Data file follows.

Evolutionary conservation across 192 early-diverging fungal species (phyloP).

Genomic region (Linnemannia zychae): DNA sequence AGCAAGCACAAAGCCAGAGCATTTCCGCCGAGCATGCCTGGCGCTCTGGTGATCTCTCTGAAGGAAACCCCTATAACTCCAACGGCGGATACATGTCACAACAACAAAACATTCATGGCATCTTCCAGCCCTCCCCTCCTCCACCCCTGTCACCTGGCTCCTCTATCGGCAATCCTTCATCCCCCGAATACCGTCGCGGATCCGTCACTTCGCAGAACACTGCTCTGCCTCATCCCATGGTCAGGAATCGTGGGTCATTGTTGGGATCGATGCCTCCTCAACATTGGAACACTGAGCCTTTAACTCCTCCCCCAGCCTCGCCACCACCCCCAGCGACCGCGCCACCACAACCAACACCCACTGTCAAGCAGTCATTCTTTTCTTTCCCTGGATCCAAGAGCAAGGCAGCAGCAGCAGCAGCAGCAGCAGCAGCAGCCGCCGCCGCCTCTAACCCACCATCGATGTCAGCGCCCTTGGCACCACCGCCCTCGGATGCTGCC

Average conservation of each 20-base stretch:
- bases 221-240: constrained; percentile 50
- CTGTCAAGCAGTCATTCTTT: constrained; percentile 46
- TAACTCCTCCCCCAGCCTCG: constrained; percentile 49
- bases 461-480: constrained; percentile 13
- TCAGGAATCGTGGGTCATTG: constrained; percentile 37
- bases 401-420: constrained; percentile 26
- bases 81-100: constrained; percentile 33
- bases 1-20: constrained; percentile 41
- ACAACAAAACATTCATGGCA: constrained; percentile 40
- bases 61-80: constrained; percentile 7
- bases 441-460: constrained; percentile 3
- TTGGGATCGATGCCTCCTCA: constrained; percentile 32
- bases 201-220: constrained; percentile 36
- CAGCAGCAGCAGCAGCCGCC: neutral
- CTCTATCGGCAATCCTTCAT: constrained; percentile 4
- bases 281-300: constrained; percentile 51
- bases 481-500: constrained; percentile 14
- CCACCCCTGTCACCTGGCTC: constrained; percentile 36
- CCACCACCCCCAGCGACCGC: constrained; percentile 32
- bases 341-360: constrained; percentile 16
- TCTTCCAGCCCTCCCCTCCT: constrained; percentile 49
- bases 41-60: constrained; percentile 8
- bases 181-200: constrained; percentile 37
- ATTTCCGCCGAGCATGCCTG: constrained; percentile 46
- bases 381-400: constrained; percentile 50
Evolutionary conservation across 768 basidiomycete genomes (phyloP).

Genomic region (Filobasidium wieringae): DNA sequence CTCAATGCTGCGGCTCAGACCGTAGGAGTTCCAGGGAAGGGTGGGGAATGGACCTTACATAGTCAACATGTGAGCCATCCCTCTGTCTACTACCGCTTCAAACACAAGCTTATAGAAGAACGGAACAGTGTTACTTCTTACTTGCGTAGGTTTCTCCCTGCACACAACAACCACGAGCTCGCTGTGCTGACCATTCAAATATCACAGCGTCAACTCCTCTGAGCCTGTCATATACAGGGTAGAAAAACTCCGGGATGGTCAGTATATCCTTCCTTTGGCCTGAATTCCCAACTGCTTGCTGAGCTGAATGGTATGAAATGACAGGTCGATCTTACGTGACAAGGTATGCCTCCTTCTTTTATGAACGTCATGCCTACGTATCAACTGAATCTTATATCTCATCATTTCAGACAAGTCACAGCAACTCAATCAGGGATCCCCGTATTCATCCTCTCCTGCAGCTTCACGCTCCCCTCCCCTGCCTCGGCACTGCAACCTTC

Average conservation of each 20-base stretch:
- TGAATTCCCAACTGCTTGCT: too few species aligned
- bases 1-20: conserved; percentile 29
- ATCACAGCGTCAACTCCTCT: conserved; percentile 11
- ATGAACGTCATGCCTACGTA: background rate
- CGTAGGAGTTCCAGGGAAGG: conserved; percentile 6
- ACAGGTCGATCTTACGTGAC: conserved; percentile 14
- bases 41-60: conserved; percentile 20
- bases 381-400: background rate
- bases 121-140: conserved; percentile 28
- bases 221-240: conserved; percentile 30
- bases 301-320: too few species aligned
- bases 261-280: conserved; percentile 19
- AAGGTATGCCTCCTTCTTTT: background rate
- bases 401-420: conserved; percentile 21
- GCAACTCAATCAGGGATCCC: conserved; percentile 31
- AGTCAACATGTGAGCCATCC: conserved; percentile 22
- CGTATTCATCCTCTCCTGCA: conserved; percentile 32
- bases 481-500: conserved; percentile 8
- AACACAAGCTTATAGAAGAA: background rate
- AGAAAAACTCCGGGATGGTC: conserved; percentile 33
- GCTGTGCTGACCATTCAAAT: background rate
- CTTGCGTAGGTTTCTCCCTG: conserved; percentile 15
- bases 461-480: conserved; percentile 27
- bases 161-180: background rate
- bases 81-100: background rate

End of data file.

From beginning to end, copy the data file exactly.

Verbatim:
Evolutionary conservation across 192 early-diverging fungal species (phyloP).

Genomic region (Linnemannia zychae): DNA sequence AGCAAGCACAAAGCCAGAGCATTTCCGCCGAGCATGCCTGGCGCTCTGGTGATCTCTCTGAAGGAAACCCCTATAACTCCAACGGCGGATACATGTCACAACAACAAAACATTCATGGCATCTTCCAGCCCTCCCCTCCTCCACCCCTGTCACCTGGCTCCTCTATCGGCAATCCTTCATCCCCCGAATACCGTCGCGGATCCGTCACTTCGCAGAACACTGCTCTGCCTCATCCCATGGTCAGGAATCGTGGGTCATTGTTGGGATCGATGCCTCCTCAACATTGGAACACTGAGCCTTTAACTCCTCCCCCAGCCTCGCCACCACCCCCAGCGACCGCGCCACCACAACCAACACCCACTGTCAAGCAGTCATTCTTTTCTTTCCCTGGATCCAAGAGCAAGGCAGCAGCAGCAGCAGCAGCAGCAGCAGCAGCCGCCGCCGCCTCTAACCCACCATCGATGTCAGCGCCCTTGGCACCACCGCCCTCGGATGCTGCC

Average conservation of each 20-base stretch:
- bases 221-240: constrained; percentile 50
- CTGTCAAGCAGTCATTCTTT: constrained; percentile 46
- TAACTCCTCCCCCAGCCTCG: constrained; percentile 49
- bases 461-480: constrained; percentile 13
- TCAGGAATCGTGGGTCATTG: constrained; percentile 37
- bases 401-420: constrained; percentile 26
- bases 81-100: constrained; percentile 33
- bases 1-20: constrained; percentile 41
- ACAACAAAACATTCATGGCA: constrained; percentile 40
- bases 61-80: constrained; percentile 7
- bases 441-460: constrained; percentile 3
- TTGGGATCGATGCCTCCTCA: constrained; percentile 32
- bases 201-220: constrained; percentile 36
- CAGCAGCAGCAGCAGCCGCC: neutral
- CTCTATCGGCAATCCTTCAT: constrained; percentile 4
- bases 281-300: constrained; percentile 51
- bases 481-500: constrained; percentile 14
- CCACCCCTGTCACCTGGCTC: constrained; percentile 36
- CCACCACCCCCAGCGACCGC: constrained; percentile 32
- bases 341-360: constrained; percentile 16
- TCTTCCAGCCCTCCCCTCCT: constrained; percentile 49
- bases 41-60: constrained; percentile 8
- bases 181-200: constrained; percentile 37
- ATTTCCGCCGAGCATGCCTG: constrained; percentile 46
- bases 381-400: constrained; percentile 50
Evolutionary conservation across 768 basidiomycete genomes (phyloP).

Genomic region (Filobasidium wieringae): DNA sequence CTCAATGCTGCGGCTCAGACCGTAGGAGTTCCAGGGAAGGGTGGGGAATGGACCTTACATAGTCAACATGTGAGCCATCCCTCTGTCTACTACCGCTTCAAACACAAGCTTATAGAAGAACGGAACAGTGTTACTTCTTACTTGCGTAGGTTTCTCCCTGCACACAACAACCACGAGCTCGCTGTGCTGACCATTCAAATATCACAGCGTCAACTCCTCTGAGCCTGTCATATACAGGGTAGAAAAACTCCGGGATGGTCAGTATATCCTTCCTTTGGCCTGAATTCCCAACTGCTTGCTGAGCTGAATGGTATGAAATGACAGGTCGATCTTACGTGACAAGGTATGCCTCCTTCTTTTATGAACGTCATGCCTACGTATCAACTGAATCTTATATCTCATCATTTCAGACAAGTCACAGCAACTCAATCAGGGATCCCCGTATTCATCCTCTCCTGCAGCTTCACGCTCCCCTCCCCTGCCTCGGCACTGCAACCTTC

Average conservation of each 20-base stretch:
- TGAATTCCCAACTGCTTGCT: too few species aligned
- bases 1-20: conserved; percentile 29
- ATCACAGCGTCAACTCCTCT: conserved; percentile 11
- ATGAACGTCATGCCTACGTA: background rate
- CGTAGGAGTTCCAGGGAAGG: conserved; percentile 6
- ACAGGTCGATCTTACGTGAC: conserved; percentile 14
- bases 41-60: conserved; percentile 20
- bases 381-400: background rate
- bases 121-140: conserved; percentile 28
- bases 221-240: conserved; percentile 30
- bases 301-320: too few species aligned
- bases 261-280: conserved; percentile 19
- AAGGTATGCCTCCTTCTTTT: background rate
- bases 401-420: conserved; percentile 21
- GCAACTCAATCAGGGATCCC: conserved; percentile 31
- AGTCAACATGTGAGCCATCC: conserved; percentile 22
- CGTATTCATCCTCTCCTGCA: conserved; percentile 32
- bases 481-500: conserved; percentile 8
- AACACAAGCTTATAGAAGAA: background rate
- AGAAAAACTCCGGGATGGTC: conserved; percentile 33
- GCTGTGCTGACCATTCAAAT: background rate
- CTTGCGTAGGTTTCTCCCTG: conserved; percentile 15
- bases 461-480: conserved; percentile 27
- bases 161-180: background rate
- bases 81-100: background rate